By BRUCE STEELMAN
Advanced Master Beef and Cow College
The Advanced Master Beef program is for those Master Beef Producers (MBP) which participated in the original program from 2004-2007. To continue your TAEP cost share program, they MBP graduates must attend the upcoming Advanced MBP sessions. Last year, many of you will remember the popular "Cow College" series of meetings that dealt with everything from reproduction to forages. This year's slate promises to be the most informative and better yet! All meetings except the January 8th meeting will be held at the Centertown Community Center located at 92 Gilbert Street McMinnville. All sessions will begin at 6:30 pm and will include a meal. This year's slate of topics and speakers are listed on page 2:
Thursday, January 8th - Dr. Andrew Griffith: "Trends, issues, and emerging issues affecting the beef market". Dr. Griffith is the latest addition to the UT Extension Department of Agricultural Economics. If you have never heard him speak, you are in for a treat. This meeting will be in conjunction with the Mid State Producers Annual Meeting and will be held at the Woodbury Lions Club Building in Woodbury.
Thursday, January 15th - Mr. Larry Moorehead: "Forages, and the importance of Hay Storage." Mr. Moorehead is the popular Extension Agent in Lynchburg. He has focused his career around improving forages and conducted the first research project dealing with hay loss and storage in Tennessee.
Thursday, January 22nd - Dr. Neal Schrick: "Reproduction Made Simple". Professor and Department Head, Animal Science; UTK, Spend an evening with one of the world's best known Animal Science researchers. Dr. Schrick will break down the reproductive process, explain the role of hormones and how that physiology can help the cow/calf producer as well as discuss economical methods of estrus synchronization and timed insemination. Many of you will know Dr. Schrick from his work with Millie, the first Jersey cloned from an adult cell.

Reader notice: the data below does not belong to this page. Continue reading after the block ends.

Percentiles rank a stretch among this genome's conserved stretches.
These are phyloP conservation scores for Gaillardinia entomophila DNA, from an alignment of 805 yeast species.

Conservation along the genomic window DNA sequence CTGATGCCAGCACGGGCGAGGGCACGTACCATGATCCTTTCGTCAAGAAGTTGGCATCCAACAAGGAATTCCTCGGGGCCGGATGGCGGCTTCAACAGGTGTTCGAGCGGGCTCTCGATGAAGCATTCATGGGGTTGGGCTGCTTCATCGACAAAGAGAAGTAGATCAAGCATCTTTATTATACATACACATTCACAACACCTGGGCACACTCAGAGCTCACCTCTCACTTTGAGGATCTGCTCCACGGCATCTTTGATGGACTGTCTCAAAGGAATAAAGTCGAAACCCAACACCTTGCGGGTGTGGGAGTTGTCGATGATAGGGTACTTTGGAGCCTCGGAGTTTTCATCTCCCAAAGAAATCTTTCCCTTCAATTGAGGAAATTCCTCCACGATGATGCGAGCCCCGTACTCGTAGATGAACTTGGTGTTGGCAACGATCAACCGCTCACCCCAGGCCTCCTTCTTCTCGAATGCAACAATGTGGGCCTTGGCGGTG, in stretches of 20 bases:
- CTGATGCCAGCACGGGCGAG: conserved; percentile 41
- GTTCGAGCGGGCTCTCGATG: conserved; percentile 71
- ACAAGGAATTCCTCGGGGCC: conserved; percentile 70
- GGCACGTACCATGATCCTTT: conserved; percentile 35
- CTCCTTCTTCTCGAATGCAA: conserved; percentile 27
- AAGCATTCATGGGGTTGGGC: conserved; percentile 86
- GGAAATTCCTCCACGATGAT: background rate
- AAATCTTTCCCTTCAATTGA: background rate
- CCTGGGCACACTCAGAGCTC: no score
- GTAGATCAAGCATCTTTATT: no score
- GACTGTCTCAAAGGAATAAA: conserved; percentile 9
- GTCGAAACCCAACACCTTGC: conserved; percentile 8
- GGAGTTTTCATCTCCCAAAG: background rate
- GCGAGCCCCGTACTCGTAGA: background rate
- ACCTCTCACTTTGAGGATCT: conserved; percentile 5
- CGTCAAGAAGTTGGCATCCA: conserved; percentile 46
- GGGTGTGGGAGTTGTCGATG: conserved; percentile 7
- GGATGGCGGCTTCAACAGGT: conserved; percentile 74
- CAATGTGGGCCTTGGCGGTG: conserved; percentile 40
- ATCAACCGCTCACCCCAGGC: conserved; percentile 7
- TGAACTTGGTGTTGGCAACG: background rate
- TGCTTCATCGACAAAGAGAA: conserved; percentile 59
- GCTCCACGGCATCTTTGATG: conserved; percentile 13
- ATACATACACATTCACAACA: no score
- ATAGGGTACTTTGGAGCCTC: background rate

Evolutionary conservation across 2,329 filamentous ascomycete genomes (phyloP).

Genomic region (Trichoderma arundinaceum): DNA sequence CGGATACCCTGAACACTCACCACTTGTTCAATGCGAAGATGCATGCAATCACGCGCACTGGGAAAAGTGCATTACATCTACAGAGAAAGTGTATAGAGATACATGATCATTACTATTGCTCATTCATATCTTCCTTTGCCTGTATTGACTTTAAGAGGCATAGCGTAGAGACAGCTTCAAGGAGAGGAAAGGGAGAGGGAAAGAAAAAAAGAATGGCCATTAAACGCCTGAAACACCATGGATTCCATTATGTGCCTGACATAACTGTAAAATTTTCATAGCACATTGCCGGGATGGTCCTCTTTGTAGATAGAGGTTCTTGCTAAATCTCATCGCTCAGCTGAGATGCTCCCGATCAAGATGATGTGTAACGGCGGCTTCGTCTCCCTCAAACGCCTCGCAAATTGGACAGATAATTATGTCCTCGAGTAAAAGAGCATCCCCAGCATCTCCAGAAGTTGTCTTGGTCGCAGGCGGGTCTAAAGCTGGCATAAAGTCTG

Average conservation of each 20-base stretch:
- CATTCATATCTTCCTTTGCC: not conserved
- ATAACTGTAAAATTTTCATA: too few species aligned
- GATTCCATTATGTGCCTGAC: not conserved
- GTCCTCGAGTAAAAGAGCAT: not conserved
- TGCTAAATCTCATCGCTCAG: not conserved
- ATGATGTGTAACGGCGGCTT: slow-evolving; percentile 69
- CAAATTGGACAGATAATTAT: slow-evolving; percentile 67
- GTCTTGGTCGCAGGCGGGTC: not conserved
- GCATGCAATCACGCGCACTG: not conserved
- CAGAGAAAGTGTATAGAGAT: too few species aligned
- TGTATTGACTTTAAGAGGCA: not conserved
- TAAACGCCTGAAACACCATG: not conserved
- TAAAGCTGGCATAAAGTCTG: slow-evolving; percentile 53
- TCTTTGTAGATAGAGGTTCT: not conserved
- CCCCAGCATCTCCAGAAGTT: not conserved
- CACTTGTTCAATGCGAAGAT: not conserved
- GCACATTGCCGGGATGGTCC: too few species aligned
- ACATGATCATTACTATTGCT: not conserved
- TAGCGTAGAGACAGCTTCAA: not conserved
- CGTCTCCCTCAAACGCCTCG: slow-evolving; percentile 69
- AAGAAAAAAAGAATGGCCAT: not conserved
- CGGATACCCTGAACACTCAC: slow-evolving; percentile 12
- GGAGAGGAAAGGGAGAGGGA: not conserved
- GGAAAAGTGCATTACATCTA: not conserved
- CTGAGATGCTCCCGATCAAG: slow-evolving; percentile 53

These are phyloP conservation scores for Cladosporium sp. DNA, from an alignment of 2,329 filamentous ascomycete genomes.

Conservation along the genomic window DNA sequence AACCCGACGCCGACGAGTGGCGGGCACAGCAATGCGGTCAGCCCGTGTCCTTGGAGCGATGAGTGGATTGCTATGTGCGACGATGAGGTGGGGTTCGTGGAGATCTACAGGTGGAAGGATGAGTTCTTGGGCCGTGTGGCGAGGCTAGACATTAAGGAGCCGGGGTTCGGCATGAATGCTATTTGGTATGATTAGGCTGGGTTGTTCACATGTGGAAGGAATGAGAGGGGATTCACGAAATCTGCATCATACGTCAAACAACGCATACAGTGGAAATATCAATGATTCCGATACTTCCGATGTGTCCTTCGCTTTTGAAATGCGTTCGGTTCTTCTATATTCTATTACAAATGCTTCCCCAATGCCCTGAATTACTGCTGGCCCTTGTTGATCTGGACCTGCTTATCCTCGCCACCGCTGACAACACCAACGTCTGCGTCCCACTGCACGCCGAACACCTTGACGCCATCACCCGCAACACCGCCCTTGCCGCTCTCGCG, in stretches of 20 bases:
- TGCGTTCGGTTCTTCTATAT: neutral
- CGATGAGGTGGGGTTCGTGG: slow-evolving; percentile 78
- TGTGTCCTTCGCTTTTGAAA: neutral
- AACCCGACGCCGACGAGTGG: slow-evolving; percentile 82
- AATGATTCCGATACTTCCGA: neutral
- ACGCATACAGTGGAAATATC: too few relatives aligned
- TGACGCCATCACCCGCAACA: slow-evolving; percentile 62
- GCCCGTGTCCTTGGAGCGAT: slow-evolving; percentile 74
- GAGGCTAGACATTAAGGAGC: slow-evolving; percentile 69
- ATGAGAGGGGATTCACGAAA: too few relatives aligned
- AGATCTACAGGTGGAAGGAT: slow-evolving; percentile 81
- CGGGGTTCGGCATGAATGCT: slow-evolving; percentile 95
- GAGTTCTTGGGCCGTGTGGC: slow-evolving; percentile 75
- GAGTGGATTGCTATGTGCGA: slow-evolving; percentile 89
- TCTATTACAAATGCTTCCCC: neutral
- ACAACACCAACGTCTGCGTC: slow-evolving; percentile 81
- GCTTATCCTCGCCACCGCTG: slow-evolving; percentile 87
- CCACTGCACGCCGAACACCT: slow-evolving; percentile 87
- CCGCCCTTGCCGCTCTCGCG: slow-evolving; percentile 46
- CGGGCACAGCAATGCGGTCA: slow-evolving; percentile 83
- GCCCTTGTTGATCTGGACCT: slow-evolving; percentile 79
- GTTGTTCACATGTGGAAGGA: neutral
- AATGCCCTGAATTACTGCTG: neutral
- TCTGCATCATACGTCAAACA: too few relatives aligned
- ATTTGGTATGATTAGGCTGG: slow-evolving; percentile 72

Thursday, January 29th - Dr. Lew Strickland: "Overall herd health for the cow/calf producer" Dr. Lew is our new Extension Veterinarian. He comes to us with a world of knowledge from years of private practice and with Auburn University College of Medicine. Dr. Strickland will offer unique insight to venereal diseases of cattle and how to prevent them. Dr. Lew is one of the most knowledgeable presenters that I have ever heard possessing an uncanny ability to take a tough subject and make it much more understandable.
Thursday, February 5th - Bruce Steelman and Lt. Billy Prater. "Working Facilities and Transportation Issues" Come and learn first - hand some of the "tricks of the trade" regarding working facilities and Transportation issues. Mr. Steelman is an Extension Agent with 30 years of experience in the beef cattle field having worked with hundreds of farmers over the course of his career. He has first-hand working knowledge of what works and what doesn't. Lt. Prater is a veteran of the Tennessee Highway Patrol, and has seen it all. In addition to serving to make our roads safe, he is one of us, a cattleman himself and can provide a unique look at what we can do to improve our methods when it comes to safe transportation.
We are looking forward to a great schedule for this year's "Cow College". These meetings are an opportunity all beef producers, especially those seeking 50% cost share in TAEP. If you completed the original Master Beef Program between 2004 through 2007, you must complete the Advanced Master Beef Program before May 1st 2015 in order to continue the 50% cost share for the Tennessee Agriculture Enhancement Program. In order to register for the Advanced Master Beef producer simply drop by the Cannon County Extension Office and sign up. The cost of the Advanced Master Beef Certification is $75.00.
Frost Brings The Probability of Prussic Acid Poisoning
Generally, about the middle of October is when the "first frost" occurs. Following frost, cattle producers need to be cautioned about the possibility of Prussic acid poisoning occurring.
Plants, such as Johnson grass and those in the sorghum family, are damaged by a light frost and produce prussic aid eventually cyanide. The bad news is that this is very toxic. On the other hand, the "good news" is that it will leave the plant in 10 to 14 days. The other problem is that after the first frost another is likely to occur before the passing of the 14 day- period. To be on the safe side, the "day count" should be started over. If the forage is harvested for hay or silage, the feed will be safe to feed when the 10-14 days have passed.